In a sharply-worded critique of India’s policies to regulate liberalisation, intellectual property, information technology and agriculture, expert witnesses testifying to the U.S. House of Representatives on Wednesday suggested that India was discriminating against American firms seeking to deepen bilateral trade.
Arvind Subramanian, Senior Fellow at the Petersen Institute think-tank here, said that U.S. firms were “increasingly facing implicit but substantial discrimination in India’s large and growing market because of India signing – or on the verge of signing – free trade and economic partnership agreements with its largest trading partners that are all major competitors to the US: Europe, Japan, Singapore, ASEAN, and possibly ASEAN-plus 6.”
A bigger challenge
He added that this discrimination could soon be a bigger challenge for U.S. business than some recent sectoral measures, especially as regional trade agreements provided more favourable access to non-American suppliers and because India’s tariffs and barriers could be high.
Similarly Daniel Twining, Senior Fellow for Asia at the German Marshall Fund think-tank, worried about competition from non-U.S. firms operating in India, noting that India had enacted or was negotiating trade agreements with Japan, the European Union, ASEAN, and a range of other partners – but not the U.S.
Mr. Twining particularly focused Congressmen’s attention on slow progress with a Bilateral Investment Treaty (BIT), arguing that “Indian negotiators continue to skirmish with their American counterparts not only in bilateral channels, but in multilateral bodies like the World Trade Organization, where the U.S. and India have lodged various cases against each other.”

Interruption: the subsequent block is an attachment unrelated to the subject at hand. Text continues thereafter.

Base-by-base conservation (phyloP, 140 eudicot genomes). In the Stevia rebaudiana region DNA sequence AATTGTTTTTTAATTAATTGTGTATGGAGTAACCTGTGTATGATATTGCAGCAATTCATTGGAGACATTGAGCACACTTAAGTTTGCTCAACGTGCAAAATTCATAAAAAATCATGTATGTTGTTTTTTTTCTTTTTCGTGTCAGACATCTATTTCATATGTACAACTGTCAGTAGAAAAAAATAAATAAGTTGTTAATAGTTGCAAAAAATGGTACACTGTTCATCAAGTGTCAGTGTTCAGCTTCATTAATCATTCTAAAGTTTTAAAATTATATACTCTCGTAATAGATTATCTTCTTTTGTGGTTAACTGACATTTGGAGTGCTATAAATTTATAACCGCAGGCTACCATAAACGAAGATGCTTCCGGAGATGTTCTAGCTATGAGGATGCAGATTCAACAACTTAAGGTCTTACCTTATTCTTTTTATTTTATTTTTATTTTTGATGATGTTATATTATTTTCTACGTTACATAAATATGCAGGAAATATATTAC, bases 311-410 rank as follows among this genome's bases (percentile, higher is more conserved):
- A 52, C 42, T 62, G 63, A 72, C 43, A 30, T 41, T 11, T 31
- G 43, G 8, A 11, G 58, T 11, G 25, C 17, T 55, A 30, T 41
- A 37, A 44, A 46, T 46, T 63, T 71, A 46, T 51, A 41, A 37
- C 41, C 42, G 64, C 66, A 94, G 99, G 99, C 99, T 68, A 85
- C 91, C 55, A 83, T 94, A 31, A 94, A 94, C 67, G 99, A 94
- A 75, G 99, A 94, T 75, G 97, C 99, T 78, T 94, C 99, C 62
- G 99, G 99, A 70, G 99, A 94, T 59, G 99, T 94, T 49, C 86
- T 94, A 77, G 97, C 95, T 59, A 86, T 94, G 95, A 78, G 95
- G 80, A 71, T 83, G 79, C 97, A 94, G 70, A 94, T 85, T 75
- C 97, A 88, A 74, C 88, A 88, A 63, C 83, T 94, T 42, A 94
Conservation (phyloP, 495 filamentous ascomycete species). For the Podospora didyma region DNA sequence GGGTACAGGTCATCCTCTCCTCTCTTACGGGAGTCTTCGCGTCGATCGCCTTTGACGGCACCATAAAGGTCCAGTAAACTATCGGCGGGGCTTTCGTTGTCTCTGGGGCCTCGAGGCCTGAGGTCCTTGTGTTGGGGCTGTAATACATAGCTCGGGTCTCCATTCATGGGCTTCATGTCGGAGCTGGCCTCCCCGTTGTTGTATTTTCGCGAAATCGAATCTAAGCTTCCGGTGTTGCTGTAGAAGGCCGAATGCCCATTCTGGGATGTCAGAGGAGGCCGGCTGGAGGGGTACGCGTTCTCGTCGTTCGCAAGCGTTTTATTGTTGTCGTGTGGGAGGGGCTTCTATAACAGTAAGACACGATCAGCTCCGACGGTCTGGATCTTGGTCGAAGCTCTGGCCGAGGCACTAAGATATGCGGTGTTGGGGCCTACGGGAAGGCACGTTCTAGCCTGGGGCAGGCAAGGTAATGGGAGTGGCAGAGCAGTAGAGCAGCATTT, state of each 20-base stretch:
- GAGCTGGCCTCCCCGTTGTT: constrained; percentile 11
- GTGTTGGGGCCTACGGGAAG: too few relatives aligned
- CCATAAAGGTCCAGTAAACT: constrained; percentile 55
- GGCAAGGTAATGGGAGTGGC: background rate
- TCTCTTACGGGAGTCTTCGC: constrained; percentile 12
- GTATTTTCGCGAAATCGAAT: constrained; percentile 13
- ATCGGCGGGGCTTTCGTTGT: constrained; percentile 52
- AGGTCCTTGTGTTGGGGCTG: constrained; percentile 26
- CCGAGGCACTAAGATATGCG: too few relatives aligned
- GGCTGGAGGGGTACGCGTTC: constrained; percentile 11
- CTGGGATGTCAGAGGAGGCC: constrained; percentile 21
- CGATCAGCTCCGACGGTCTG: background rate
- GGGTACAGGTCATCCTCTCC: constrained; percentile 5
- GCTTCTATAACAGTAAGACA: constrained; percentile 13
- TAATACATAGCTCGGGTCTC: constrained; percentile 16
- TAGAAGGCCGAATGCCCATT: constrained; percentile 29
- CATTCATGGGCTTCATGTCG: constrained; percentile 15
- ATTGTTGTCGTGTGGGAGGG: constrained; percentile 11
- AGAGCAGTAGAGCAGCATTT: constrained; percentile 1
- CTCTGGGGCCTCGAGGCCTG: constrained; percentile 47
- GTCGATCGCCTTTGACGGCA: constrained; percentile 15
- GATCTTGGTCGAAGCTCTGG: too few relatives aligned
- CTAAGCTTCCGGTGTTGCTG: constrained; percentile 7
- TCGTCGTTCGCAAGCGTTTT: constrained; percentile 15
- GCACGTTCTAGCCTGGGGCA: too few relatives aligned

He criticised the trade negotiations process for too frequently degenerating into “narrow disputes over things like pistachio nuts and chickens,” saying, “This is no way to build a strategic economic relationship between the world’s largest democracies.”
Allen Johnson, former Chief Agricultural Negotiator in the Office of the U.S. Trade Representative, drew attention to India’s high tariff barriers in the agricultural sector, pointing out that India had some of the highest tariffs in the world, with its maximum allowed tariffs generally ranging from 100 per cent to 300 per cent and averaging nearly 120 per cent. He admitted, however, that applied tariffs tended to be lower, averaging around 35 per cent, as India needed to import food to meet domestic demand.
Dean Garfield of the Information Technology Industry Council similarly argued that in the IT sector, despite extraordinary bilateral success “the Government of India is implementing, or considering implementing, a number of major policy decisions we believe would undermine, if not outright dismantle, the progress India has made.”
Specifically Mr. Garfield cited India’s roll-out of a preferential market access policy, or “PMA,” and India’s current decision to “stand on the sidelines during the on-going negotiations to expand the Information Technology Agreement” as examples of policies that “will undermine the ability of U.S. and foreign ICT companies to compete fairly in this important market.”
Last but not least, Roy Waldron, Chief Intellectual Property Counsel for leading drug manufacturer Pfizer, said that despite being a member of the WTO India had “systematically failed to interpret and apply its intellectual property laws in a manner consistent with recognised global standards,” and that according to the Global Intellectual Property Centre’s International Intellectual Property Index, India ranked “dead last” for overall protection of intellectual property.